Twelve stories above City Avenue, Michael Pestronk is standing in a penthouse apartment, looking out over the Schuylkill toward Manayunk.
The building, one of four in the 1,000-unit Presidential City apartment complex, is the Washington, which has undergone a top-to-bottom renovation by Pestronk and his brother, Matthew, known corporately as Post Bros.
The second building, the Madison, is getting closer to completion, Michael Pestronk said, and the Adams and the Jefferson will follow.
Presidential City, at 3900 City Ave., was built between 1951 and 1953 by John McShain, a Philadelphia-born contractor known as the "Man Who Built Washington" (the nation's capital, that is) because of the number of buildings there with which he was involved.
Initially, Pestronk said, there was a master plan for 48 buildings at the site of the former Bala Cynwyd Golf Course, but only four were built. McShain, who bought the Barclay on Rittenhouse Square - and lived there as well as in Kenmare, County Killarney, Ireland - sold the rest of the property to other developers.
In December 2012, when Post Bros. bought the complex for a reported $51 million, the buildings "had been for sale for a long time," Pestronk said, although for part of the time Presidential City "was under contract to a few others."
The buildings "were at the end of their usefulness," and others were proposing "lipstick renovation" rather than $200 million worth of gutting and retrofitting to suit the 2015 rental market, he said.
"Everything was too dated," Pestronk said.
The brothers saw a demand for "adult-size apartments" that they could meet with a complete remake of Presidential City. "Apartment homes" is what the multifamily industry calls them.
The four buildings have an abundance of penthouses - 48 each, eight per floor on the top six floors, with breathtaking views.
Two-thirds of the penthouses in the Washington are already rented, Pestronk said.
"A lot of the rentals are targeted to millennials, but we've always gotten calls for three bedrooms," he said, adding that until Presidential City only one other Post Bros. building had them.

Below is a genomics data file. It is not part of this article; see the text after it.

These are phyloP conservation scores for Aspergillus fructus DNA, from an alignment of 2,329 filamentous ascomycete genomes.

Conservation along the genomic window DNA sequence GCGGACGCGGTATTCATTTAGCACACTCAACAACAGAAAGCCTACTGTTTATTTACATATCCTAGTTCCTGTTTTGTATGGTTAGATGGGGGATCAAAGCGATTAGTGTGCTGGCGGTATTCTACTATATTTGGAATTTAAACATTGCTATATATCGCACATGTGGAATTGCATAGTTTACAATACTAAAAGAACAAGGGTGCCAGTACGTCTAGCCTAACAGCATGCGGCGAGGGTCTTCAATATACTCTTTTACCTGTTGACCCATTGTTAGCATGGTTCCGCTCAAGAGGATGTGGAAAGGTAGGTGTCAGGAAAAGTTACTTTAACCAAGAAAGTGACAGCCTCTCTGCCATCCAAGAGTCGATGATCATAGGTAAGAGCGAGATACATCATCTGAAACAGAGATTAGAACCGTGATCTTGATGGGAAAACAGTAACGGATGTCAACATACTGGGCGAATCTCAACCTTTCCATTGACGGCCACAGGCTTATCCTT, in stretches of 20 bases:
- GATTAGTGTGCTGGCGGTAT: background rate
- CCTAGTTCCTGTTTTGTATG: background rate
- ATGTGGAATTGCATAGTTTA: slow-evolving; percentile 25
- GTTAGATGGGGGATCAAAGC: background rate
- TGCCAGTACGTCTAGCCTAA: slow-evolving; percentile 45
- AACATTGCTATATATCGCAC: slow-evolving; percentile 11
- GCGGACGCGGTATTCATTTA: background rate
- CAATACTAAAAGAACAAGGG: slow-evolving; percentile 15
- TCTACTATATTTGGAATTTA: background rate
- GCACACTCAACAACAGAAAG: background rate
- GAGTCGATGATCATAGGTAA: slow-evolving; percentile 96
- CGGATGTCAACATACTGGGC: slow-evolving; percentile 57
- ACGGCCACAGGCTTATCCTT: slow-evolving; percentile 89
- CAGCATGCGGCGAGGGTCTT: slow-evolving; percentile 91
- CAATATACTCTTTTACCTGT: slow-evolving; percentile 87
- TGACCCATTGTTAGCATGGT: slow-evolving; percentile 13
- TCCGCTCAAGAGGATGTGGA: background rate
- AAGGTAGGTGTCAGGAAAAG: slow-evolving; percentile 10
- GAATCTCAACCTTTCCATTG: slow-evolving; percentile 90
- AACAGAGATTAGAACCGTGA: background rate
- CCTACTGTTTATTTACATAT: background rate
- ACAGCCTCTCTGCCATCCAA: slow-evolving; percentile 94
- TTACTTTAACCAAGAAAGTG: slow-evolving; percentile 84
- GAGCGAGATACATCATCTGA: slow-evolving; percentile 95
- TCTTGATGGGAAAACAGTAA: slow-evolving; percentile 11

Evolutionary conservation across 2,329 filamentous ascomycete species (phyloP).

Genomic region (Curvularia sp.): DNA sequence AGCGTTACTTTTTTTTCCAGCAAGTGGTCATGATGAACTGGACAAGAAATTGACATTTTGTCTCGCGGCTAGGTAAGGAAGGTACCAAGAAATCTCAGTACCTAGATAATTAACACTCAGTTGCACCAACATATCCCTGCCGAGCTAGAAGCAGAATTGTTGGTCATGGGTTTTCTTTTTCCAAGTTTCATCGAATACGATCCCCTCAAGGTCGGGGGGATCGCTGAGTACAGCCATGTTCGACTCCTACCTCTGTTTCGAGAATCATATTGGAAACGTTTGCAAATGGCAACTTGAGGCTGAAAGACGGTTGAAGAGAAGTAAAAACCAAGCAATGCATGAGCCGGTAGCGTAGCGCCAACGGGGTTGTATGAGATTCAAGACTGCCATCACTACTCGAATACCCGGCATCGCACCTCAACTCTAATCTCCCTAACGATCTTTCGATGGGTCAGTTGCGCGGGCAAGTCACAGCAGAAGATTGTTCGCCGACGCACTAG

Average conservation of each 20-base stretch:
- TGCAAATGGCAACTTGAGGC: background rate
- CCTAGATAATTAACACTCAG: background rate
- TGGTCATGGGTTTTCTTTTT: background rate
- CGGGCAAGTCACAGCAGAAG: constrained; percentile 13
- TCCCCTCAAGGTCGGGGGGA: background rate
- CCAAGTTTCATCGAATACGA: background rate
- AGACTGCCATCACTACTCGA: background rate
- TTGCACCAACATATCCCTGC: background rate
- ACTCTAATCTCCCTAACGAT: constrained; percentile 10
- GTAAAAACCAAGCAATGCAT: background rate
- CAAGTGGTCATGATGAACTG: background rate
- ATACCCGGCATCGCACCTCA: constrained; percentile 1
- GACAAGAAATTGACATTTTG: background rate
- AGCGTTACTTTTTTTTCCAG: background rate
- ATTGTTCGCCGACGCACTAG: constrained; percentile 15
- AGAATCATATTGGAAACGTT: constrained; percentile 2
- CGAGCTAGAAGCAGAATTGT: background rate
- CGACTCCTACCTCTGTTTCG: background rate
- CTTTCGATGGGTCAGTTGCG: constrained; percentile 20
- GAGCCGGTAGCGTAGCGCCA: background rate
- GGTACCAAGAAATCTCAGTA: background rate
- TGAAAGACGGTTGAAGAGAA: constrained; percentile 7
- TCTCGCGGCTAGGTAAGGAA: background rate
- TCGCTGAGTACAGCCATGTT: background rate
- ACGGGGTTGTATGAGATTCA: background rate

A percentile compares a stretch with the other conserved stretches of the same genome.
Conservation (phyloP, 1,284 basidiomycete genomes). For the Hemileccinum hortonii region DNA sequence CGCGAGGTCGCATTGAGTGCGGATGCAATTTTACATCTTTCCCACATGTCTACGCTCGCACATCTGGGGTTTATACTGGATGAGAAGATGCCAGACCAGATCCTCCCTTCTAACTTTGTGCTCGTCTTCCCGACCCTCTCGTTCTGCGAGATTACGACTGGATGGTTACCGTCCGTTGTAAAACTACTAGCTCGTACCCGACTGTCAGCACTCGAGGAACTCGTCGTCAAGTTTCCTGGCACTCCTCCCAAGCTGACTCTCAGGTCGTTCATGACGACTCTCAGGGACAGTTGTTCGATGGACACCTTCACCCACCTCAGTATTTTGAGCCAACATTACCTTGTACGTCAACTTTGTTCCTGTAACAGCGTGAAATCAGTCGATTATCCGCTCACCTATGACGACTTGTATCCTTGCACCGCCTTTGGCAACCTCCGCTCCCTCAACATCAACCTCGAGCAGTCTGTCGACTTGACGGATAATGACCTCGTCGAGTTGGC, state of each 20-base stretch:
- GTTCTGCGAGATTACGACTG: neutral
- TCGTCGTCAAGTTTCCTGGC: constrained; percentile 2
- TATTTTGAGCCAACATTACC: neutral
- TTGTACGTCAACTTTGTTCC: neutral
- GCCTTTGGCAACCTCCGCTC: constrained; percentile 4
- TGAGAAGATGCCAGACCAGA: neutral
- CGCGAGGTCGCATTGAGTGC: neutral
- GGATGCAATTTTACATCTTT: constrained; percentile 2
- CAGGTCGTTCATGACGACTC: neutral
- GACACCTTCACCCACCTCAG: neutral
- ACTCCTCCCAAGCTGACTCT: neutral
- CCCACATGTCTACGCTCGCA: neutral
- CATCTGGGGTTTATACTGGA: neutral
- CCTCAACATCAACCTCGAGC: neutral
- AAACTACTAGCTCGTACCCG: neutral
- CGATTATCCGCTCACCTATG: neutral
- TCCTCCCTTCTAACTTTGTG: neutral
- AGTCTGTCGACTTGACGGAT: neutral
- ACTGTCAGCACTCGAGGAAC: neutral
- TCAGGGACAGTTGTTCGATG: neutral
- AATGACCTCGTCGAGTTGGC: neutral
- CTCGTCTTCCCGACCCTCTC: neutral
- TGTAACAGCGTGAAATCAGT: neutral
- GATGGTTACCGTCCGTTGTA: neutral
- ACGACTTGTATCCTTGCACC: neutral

At $3,805 a month, a three-bedroom penthouse at the Washington "is the most expensive rental outside of Center City," Pestronk said.
Work on the project, starting with the Washington, began last spring, after Post Bros. relocated tenants.
"We removed the asbestos and demolished the interiors, taking the building down to the concrete shell," Pestronk said. "We leveled the floors and rebuilt the outside walls with new insulations."
Windows were replaced with energy-efficient ones - Post Bros. is into green building. In the top-level penthouses, floor-to-ceiling windows were installed for better views.
"Each tower will be completely different," with the Madison akin to a classic high-end hotel like the Park Hyatt in New York, Pestronk said.
The pool club at Presidential City was the place to be in the 1960s and 1970s, he said, and was open to outsiders. It, too, became dated.
Post Bros. aims to make it into a resort-like facility called Sora, which in Japanese means sky. It will have a spa and fitness building with a steam room, an organic-juice bar, dry saunas, treatment rooms, and tanning beds, Pestronk says.
Outdoors, there will be an Olympic-size lap pool, lounge and play pools, hot tubs, bocce and sport courts, yoga lawns, and two outdoor kitchens with a total of eight grills.
"There will be individual cabana beds along the sides with enough room between them to ensure privacy," Pestronk said. "I visited some very nice resorts for ideas on style elements and pools, and did research on what hotels and condo buildings do."
"It is trial and error," he said, noting that at Post Bros.'s 600-unit Rittenhouse Hill in East Falls, the two-acre recreational facilities "are packed all the time."
"We need more space," Pestronk said.